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Taiwan: New Food Safety Label

(July 7, 2015) On June 24, 2015, the industry group Taiwan Quality Food Association (Taiwan yu-liang shih-p’in fa-chan hsieh-hui or TQF) unveiled its logo for a new food safety accreditation system. The purpose of the new label and system is to emphasize the government’s renewed efforts to protect public health and to re-establish confidence in Taiwan’s food sector in the aftermath of food safety scandals. (New Food Accreditation Label Launched in Taiwan, TAIWAN TODAY (June 24, 2015).)

The new system supersedes the GMP (Good Manufacturing Practice) accreditation system that had been established in 1989 by Taiwan’s Industrial Development Bureau under the Ministry of Economic Affairs. (Id.) According to TQF Chairperson Bonnie Sun, “[t]he new program involves independent organizations at home and abroad performing accreditation, audits, certification and inspections to ensure better supply chain management.” (Id.) The TQF will cooperate with the Safe Quality Food Institute, based in the United States, to help better align Taiwan’s food certification practices with global standards. (Id.)

Among the changes in the system are that all similar food items, not just production lines, must meet TQF standards before the manufacturing facility can obtain accreditation. (Id.) In addition, the TQF will enforce stricter source control and traceability measures and conduct surprise inspections twice yearly at certified plants to ensure full compliance with the law. (Id.; for a comparison chart of the TQF and GMP systems, see Taiwan Quality Food Product Certification System Product Certification Proposal … Announcement on Partial Added and Revised Items (June 15, 2015), TQF website (in Chinese).)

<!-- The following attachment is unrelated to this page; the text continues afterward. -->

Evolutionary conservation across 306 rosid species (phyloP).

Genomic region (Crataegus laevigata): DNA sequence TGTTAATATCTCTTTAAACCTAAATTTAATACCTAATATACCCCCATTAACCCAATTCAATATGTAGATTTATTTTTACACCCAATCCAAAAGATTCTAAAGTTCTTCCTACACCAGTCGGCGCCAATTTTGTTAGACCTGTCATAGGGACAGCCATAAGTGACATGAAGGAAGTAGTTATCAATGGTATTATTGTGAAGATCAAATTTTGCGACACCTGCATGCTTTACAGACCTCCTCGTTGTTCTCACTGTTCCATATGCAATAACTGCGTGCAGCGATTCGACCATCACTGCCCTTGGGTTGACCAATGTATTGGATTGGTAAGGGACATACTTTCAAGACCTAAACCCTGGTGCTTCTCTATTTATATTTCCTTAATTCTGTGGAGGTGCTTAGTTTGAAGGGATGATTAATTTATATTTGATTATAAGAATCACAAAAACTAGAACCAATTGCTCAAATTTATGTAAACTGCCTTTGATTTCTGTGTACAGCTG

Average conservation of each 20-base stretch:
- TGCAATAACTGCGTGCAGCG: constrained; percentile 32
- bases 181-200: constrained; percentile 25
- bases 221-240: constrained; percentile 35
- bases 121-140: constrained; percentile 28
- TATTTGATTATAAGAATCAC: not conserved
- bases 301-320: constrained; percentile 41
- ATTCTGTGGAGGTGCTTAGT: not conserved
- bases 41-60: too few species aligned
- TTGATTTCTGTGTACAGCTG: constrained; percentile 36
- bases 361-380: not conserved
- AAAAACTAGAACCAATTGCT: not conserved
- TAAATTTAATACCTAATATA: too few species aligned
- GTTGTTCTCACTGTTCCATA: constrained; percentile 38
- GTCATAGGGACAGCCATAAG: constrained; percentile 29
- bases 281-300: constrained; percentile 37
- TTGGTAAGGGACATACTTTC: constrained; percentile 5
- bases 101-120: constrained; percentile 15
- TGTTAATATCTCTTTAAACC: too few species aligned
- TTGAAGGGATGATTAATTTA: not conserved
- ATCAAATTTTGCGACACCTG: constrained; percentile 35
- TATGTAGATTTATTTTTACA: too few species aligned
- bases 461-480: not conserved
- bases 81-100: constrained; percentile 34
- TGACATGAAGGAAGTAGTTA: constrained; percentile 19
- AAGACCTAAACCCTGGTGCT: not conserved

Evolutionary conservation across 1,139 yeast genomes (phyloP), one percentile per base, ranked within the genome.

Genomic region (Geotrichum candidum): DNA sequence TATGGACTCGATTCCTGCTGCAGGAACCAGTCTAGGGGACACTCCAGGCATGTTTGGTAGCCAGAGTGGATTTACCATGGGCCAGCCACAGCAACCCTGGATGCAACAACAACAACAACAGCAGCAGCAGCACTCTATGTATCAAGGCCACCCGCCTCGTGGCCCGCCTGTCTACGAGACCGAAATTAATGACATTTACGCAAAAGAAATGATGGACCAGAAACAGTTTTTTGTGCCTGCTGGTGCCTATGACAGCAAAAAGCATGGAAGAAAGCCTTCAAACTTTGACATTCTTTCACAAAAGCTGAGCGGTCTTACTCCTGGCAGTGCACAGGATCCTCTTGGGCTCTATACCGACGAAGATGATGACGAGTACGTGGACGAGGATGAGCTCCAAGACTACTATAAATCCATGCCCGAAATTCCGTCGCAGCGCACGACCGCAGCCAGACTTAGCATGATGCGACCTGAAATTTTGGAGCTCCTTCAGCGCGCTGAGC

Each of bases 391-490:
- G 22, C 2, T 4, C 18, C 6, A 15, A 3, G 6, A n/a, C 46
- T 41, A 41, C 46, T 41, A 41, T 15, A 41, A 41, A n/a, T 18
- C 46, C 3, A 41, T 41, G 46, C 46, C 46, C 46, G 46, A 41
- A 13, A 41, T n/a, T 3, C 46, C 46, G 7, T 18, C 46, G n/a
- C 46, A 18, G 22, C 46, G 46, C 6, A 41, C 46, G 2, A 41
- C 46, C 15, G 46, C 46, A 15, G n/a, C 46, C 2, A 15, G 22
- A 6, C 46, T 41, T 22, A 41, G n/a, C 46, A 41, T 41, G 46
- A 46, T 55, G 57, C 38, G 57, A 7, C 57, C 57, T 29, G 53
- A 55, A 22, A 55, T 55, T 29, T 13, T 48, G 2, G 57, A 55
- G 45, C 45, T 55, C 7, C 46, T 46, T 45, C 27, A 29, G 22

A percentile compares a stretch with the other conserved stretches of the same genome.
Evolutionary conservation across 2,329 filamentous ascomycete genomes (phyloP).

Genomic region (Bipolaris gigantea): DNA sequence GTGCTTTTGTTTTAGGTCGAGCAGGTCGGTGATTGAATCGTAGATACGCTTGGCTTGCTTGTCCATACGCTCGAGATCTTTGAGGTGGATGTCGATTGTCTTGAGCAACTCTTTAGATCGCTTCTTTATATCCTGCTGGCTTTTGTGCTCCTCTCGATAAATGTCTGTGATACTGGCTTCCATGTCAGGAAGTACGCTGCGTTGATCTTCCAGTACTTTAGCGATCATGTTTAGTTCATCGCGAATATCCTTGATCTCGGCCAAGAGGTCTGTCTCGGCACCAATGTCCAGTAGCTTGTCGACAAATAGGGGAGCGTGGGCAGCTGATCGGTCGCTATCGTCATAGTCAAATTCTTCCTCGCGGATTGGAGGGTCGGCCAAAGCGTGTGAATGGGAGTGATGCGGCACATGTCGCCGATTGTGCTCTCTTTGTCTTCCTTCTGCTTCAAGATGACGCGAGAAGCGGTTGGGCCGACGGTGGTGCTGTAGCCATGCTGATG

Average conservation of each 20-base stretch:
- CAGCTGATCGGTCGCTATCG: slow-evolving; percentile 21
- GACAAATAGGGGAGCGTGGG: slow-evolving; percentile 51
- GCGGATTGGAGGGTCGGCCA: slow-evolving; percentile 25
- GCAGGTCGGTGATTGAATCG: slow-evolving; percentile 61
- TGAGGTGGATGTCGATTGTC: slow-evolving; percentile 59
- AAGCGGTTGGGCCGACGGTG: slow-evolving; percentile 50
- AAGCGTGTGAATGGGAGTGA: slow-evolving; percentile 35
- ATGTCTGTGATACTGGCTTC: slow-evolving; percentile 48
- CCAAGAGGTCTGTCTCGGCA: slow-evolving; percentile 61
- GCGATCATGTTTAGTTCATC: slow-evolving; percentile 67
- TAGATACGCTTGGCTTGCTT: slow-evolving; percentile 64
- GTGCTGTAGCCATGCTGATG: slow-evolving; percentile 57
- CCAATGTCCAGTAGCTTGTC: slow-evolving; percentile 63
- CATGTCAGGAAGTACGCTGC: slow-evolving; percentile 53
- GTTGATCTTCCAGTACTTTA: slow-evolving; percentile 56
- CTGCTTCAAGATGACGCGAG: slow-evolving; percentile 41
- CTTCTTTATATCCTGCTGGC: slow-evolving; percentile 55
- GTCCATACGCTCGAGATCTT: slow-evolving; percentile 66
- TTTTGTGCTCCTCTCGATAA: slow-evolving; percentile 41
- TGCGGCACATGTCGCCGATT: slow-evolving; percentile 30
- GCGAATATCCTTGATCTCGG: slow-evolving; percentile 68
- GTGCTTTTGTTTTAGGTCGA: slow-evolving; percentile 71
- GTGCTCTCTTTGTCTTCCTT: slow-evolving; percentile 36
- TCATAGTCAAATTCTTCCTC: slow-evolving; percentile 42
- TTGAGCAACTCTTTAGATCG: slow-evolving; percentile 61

At present, Sun indicated, there are 160 certified companies and 2,310 products in Taiwan, which “TQF expects to quickly increase.” TQF also seeks to bring into its membership “distributors, raw material suppliers and consumer groups,” she noted. (Id.)


The main impetus behind the new revamped food quality verification measures was the “gutter oil” scandal, which surfaced in September 2014, when a prosecutorial investigation of a waste oil recycling plant revealed that the owner was in fact making food-grade lard from the waste material. (Tim Ferry, How Safe Is Taiwan’s Food?, TAIWAN BUSINESS TOPICS (Feb. 6, 2015).) The material being recycled “included oil from grease traps, waste from tanneries, and diseased animal carcasses (alarmingly referred to as “corpse oil” in major English-language media).” (Id.) A food scare ensued, because the adulterated oil that was subsequently sold to Chang Guann Co., mixed with lard, and made into its Chuan Tung cooking oil was distributed throughout the country “to more than 1,200 restaurants, schools and food processors.” (Editorial, Taiwan’s ‘Gutter Oil’ Scandal, NEW YORK TIMES (Sept. 18, 2014).)

Taiwan health authorities, moreover, identified “more than 1,300 food products tainted by the oil, including instant noodles, snacks, cakes, dumplings, bread, canned pork, meat paste and glutinous rice.” (Id.) The South China Morning Post reported that 14 of the products were foods that had been marketed overseas, including in the United States, and news reports indicated that more than 1,000 companies were affected, including major retail chains like Starbucks and 7-Eleven. (Michelle Flor Cruz, Taiwan ‘Gutter Oil’ Scandal: Hundreds of Products Banned by Health Officials, INTERNATIONAL BUSINESS TIMES (Sept. 12, 2014).)